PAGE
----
Communiatimtf.; ■a For tlie Pacific Appeal ORATION Delivered by John G. Wilson, in Sacramento City, January Ist, 1864, on the occasion of the Emancipation Celebration, held in the A. M. E. Church, 6th street, between G and 11. Ladies and Gentlemen, Citizens of California and of these. United States:—With unfeigned pleasuLe I appear to address you on this important occasion. The subject is one that should thrill tlic blood of every colored man, woman and child in and throughout these United States of America —The President's Einancipstion Proclamation. Ladies and Gentlemen—l admit, as you are well aware, that it was as a military necessity the President issued this document. lie evidently was imbued with that magnanimous spirit which animates the minds of all great men. The noble and devoted philanthropist and humble Christian, Mr, Lincoln, God bless him ! From the commencement of this unholy rebellion its object was to extend slavery and destroy one of the finest governments the wor...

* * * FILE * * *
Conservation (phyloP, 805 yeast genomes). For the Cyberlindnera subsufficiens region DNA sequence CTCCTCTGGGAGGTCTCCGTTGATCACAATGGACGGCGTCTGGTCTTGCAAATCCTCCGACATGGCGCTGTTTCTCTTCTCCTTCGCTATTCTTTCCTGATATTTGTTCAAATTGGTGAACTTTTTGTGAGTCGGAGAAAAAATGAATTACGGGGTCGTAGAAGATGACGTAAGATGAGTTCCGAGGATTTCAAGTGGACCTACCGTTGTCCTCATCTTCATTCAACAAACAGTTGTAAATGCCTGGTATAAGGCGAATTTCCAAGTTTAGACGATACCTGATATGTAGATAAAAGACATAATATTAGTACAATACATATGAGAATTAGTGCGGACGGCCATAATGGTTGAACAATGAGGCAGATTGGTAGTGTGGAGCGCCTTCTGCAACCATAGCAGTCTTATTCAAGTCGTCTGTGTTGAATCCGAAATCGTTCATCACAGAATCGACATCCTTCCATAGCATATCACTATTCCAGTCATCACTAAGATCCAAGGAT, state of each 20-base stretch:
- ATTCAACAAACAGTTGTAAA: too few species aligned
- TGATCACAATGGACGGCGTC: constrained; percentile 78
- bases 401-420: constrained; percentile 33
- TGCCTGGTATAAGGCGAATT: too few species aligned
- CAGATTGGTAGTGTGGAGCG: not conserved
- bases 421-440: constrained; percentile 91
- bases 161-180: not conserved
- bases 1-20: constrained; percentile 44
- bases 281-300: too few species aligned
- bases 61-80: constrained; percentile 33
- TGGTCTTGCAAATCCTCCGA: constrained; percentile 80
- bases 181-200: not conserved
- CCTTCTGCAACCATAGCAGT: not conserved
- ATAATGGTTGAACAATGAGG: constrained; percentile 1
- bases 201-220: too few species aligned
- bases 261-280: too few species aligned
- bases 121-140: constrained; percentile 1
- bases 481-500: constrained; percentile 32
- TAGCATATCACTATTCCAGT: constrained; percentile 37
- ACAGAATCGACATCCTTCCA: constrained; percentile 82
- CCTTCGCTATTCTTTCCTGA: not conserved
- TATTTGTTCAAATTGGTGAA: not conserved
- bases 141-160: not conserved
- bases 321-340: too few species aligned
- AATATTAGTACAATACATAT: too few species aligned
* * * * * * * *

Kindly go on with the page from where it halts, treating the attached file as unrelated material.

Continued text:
ilaUjst Sdcgrapluc fiws. [Newspaper Article] — Pacific Appeal — 16 January 1864
ilaUjst Sdcgrapluc fiws. Washington, Jan. 12 —In the Senate, yesterday Mr. McDougall introduced a resolution declaring the occupation of Mexico, by the French, an act unfriendly to this Government, and demanding the withdrawal of the French army by the 15th of March, on pain of declaration of war. It was referred to the Committee on Foreign Affairs, where it will probably i-est forever, as the Chairman is very hostile to anything of the kind. The total number of colored troops now in service in the United States is sixty thousand, with quite as many negroes, not armed, in the service of the Quartermaster, Commissary and Engineer Departments. The total numbers of negroes, of all ages and conditions, which the rebels have, so far lost by war, is estimated at least at half a million. Thirteen sales of confiscated property were held in Washington, amounting to fifty thousand dollars. The bill introduced by representative Stevens yesterday, the consideration of which was postponed till F...